This is the apartment's layout.  Hopefully this helps you orient yourself while you look at the pictures!

The apartment has fancy electronic keys!  If we ever lose our key, then we can have it deactivated immediately.  Unfortunately, it just makes it really expensive to replace a lost key.

Our living room.

Our patio door and new TV stand.

Our new bookcase in front of the bar.

The bookcase is perfect for displaying our fun wood animals from our trips together!

Our kitchen.

Our new dining set!  It was a beast to assemble.

The best part of our apartment is just behind those doors: a full-size washer and dryer!

The bathroom with our awesome sonicare toothbrushes.

Our tub/shower is one of the extra-wide jacuzzi tubs.  It is great for when you want to twirl around with your arms fully outstretched while showering; however, it is a little unfortunate when you realize that half of your bathroom is dedicated to your tub.

The toilet water is blue.  Pretty awesome.

And last, here is our bedroom.  Having just moved from a remodeled state penitentiary (not really, but Wymount's cinderblock walls did make it feel that way at times), you can see that we do not yet have many decorations.  Let us assure you, non-Rubbermaid end tables are top on our list.

So that is everything inside our new apartment, but what about outside.

Basketball court!

We were caught off guard a little bit by the hidden fees when signing our lease, but overall we are really excited about our new home!

Monday, May 13, 2013

Flight of the Alligators: Trip to the Florida Keys

Mom and Pops Francis took Caitlin and I to the Florida Keys for a week as a graduation present--we had a great time!  After arriving late Saturday night, we decided to take a Sunday drive from Key Largo (where we were staying) all the way down to the tip of Key West.  It is about 100 miles each way and quite the experience as you cross from island to island over long bridges, with nothing but ocean beneath you.  

Above is a picture of a sunset over the ocean, taken from the side of the road on our drive home.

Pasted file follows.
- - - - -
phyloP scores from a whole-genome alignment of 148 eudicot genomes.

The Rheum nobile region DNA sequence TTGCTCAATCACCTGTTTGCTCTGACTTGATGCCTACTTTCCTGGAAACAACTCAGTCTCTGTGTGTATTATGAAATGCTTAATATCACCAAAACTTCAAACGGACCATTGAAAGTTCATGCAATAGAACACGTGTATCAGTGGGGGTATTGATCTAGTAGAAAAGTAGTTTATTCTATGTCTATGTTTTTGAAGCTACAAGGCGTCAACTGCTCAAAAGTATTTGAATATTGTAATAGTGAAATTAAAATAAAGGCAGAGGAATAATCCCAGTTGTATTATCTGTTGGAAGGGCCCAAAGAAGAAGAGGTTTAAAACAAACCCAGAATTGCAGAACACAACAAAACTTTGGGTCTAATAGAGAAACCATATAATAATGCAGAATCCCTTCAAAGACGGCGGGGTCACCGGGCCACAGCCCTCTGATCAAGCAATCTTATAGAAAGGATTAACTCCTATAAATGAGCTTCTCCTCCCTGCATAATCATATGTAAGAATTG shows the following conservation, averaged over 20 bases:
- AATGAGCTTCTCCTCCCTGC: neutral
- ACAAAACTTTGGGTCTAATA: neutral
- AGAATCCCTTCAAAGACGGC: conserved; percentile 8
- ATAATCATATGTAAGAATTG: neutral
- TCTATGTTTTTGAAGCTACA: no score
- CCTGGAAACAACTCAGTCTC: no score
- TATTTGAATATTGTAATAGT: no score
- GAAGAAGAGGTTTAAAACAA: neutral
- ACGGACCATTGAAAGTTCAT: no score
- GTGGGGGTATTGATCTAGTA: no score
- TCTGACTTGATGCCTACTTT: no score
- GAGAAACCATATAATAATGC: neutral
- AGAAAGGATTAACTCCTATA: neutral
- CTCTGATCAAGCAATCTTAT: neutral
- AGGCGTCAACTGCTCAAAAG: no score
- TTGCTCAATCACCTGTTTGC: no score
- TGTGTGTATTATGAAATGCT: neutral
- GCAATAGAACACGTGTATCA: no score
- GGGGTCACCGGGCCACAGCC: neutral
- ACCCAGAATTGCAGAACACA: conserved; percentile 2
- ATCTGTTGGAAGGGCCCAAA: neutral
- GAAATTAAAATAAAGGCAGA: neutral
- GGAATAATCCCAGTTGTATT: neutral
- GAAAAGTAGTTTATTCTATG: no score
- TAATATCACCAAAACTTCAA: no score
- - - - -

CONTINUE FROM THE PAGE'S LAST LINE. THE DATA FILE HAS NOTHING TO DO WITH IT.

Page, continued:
In the Keys, it is impossible to be far from the water; this was the view from the balcony of our condo.  The weather was beautiful the whole time we were there!

Of course, you can't go to the Florida Keys without visiting the Everglades, and (of course) you can't visit the Everglades without taking an air-boat ride!  Apparently, you can zip up any old drainage ditch and see TONS of alligators!

Smallest ones in the back: usually I would complain, but the first row always gets eaten anyway. 

And off we go!
(Air-boats can go up to 110 mph...thankfully, we didn't.)

We saw some pretty fun things!  This guy was pushing his luck pretty close to the water.

He decided to catch a free, safe ride as we went by though, walking around the boat for a while.

Just in time, too.

The tour wasn't very long, but we did see at least a dozen or so alligators.  It was really a fun experience!

The tour guide's fear of alligators was at an unhealthily low level.  However many inches it is from the end of the nose to the center of the eyes on an alligator, is the number of feet long the alligator is in total.  Often times, in the murky water there, the amount of the alligator that is visible is just the tip of the iceberg.

Just a few blocks from our condo was a non-profit organization that uses dolphin interaction to perform therapy with underdeveloped children.  It was really inspiring to watch and to hear of the incredible success stories!  They gave us a free tour of the facility, during which they showed us a large "touch tank" with a lot of fun sea animals that you could touch and hold.  One of the most fun things in there was a huge 'sea hare' that took both hands to hold!  It was giant, slimy, and green--the combination of which led Caitlin to refuse to hold it.  The best part, though, was after that when we were passing around the small lobster.  I told Caitlin that she couldn't say 'no' twice, so she timidly agreed to hold the lobster.  Almost immediately after the lobster touched Caitlin's hand, it must have sensed her fear, because it jumped once in her hands, landed on its back, and flung itself about two feet out of her fingers (thankfully landing back in the pool and not on the ground)!  Needless to say, Caitlin shrieked throughout the series of events!  I laughed uncontrollably, and the worker thought Caitlin threw the lobster once she got scared.  We may not be allowed to the "touch tank" ever again.  Definitely a trip highlight.